Sorry, you need to enable JavaScript to visit this website.
Skip to main content

2024 FSANZ Stakeholder Forum – Collaboration in food regulation: Working together for impact | 20 June, Melbourne | Tickets now available

Animal diseases, human health and food safety

Australia is free of the below listed diseases and has strict biosecurity measures in place to keep it free of these and other animal diseases.

Further information on animal diseases is available on the Department of Agriculture, Fisheries and Forestry (DAFF) website:  Animal pests and diseases.

DAFF advises that unusual disease signs, abnormal behaviour or unexplained deaths in animals should be reported to the Emergency Animal Disease Hotline on 1800 675 888.

Safe food supply 

Foot-and-mouth disease (FMD), African swine fever (ASF) and Lumpy skin disease (LSD) are animal diseases and are not present in Australia. They do not pose human health concerns. Avian influenza (bird flu, AI) is a global disease of birds and some strains may affect humans. Australia is free from AI according to international animal health standards and actively manages any outbreaks when they sporadically occur.

There is no evidence humans can contract these diseases from consuming commercially produced products from meat, poultry, eggs, milk or dairy products.

If Australia ever had an outbreak of FMD, LSD, ASF or AI, products from affected farms would not be commercially available as all livestock animals must first pass an inspection to ensure they are healthy. For animal products to be sold as food, producing animals must not be a source of food safety concerns and all products must meet strict food safety production requirements.

Any measures that may be associated with one of these diseases undertaken in Australia are for the purposes of livestock disease control.

Any meat, milk or dairy product from a livestock animal that has been vaccinated against any of the diseases (where vaccines are used) in accordance with an approved Australian use remain safe to eat. Vaccines are used to protect the health and welfare of animals. The approved use of such vaccines does not affect the safety of products derived from vaccinated animals. There is no reason to alter consumption of meat, milk and dairy products if vaccination is used in Australia.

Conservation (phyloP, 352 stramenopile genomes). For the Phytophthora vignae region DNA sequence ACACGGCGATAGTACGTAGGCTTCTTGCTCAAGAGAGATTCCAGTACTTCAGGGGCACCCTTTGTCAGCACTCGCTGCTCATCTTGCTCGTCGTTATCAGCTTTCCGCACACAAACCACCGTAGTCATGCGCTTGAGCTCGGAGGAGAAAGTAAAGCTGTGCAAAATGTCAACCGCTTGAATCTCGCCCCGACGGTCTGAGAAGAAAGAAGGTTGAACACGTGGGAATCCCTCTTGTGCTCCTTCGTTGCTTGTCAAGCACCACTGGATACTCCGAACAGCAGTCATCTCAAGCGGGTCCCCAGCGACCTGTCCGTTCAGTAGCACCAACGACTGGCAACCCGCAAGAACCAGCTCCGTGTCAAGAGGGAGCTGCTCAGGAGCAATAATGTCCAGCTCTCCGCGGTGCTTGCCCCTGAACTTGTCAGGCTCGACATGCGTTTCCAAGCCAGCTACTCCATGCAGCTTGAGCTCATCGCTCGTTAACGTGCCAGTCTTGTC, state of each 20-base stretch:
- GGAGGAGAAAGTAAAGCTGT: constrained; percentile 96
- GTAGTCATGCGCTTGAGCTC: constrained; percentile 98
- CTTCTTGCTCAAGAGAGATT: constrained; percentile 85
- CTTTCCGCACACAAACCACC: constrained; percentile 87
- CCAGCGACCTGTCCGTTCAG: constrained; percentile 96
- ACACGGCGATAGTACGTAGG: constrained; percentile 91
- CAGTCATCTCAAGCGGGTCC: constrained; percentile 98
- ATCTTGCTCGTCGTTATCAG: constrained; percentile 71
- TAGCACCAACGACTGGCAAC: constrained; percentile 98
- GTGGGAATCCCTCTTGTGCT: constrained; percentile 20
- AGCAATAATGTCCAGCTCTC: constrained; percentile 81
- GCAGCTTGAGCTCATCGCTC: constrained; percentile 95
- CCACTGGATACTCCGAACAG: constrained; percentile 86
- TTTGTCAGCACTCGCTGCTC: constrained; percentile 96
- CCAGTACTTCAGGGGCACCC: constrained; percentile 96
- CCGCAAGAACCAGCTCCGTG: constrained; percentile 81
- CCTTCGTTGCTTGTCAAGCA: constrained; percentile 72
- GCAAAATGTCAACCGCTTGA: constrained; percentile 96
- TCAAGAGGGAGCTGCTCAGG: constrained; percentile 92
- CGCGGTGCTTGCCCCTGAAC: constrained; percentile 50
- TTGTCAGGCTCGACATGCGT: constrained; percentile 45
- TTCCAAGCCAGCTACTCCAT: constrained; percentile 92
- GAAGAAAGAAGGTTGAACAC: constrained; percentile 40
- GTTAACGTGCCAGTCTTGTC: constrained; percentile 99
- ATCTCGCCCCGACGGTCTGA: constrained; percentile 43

This information has been coordinated with the Australian Government Departments of Agriculture, Fisheries and Forestry and Health and Aged Care, the Australian Pesticides and Veterinary Medicines Authority, and state and territory governments.

Avian influenza (bird flu)

Avian influenza (AI), particularly high pathogenicity avian influenza (HPAI), is a viral disease that can cause serious disease and high death rates in poultry. 

AI can transmit from birds to humans, but this is usually sporadic and linked to close contact with infected birds or contaminated environments.

AI is not known to transmit to humans via food and it is safe to eat properly cooked chicken meat and eggs. Proper storage and preparation remain important in reducing risks. Always practice good personal hygiene when handling raw poultry and eggs. See our Food safety basics page.

In 2024 overseas there have been reports of HPAI in dairy cattle and viral fragments in raw milk (see USFDA). Current international advice remains that commercially pasteurised milk products are safe to consume. FSANZ continues to advise that raw milk should not be consumed due to risks from other microbial pathogens. See our raw drinking milk page.

Foot-and-mouth disease

Foot-and-mouth disease (FMD) is a highly contagious animal disease that affects cattle, sheep, goats, pigs, buffalo and deer. It spreads through close contact with infected animals and can be carried on animal products, equipment, clothing, shoes, by the wind and feeding of contaminated swill.

FMD is not a food safety concern. It cannot be transmitted to humans through consuming commercially produced meat, milk or dairy products which would continue to be safe to consume in an FMD outbreak.

FMD is not the same as Hand, foot and mouth disease which commonly affects children.

African swine fever

African swine fever (ASF) is a highly contagious viral disease of domestic and wild pigs.

ASF is spread within domestic pig populations primarily through contact with infected pigs, movement of people or objects that have been in contact with infected pigs and feeding of contaminated swill.

ASF is not a food safety concern. It cannot be transmitted to humans through consuming commercially produced pork products.

Lumpy skin disease

Lumpy skin disease (LSD) is a viral disease of cattle and water buffalo that does not affect other livestock or humans.

LSD is mostly transmitted by biting insects.

LSD does not pose a risk to human health and is not transmitted through consuming meat or dairy products. 

Commercially produced meat, milk and dairy products would continue to be safe to consume in an LSD outbreak.

 

Page last updated 17 June 2024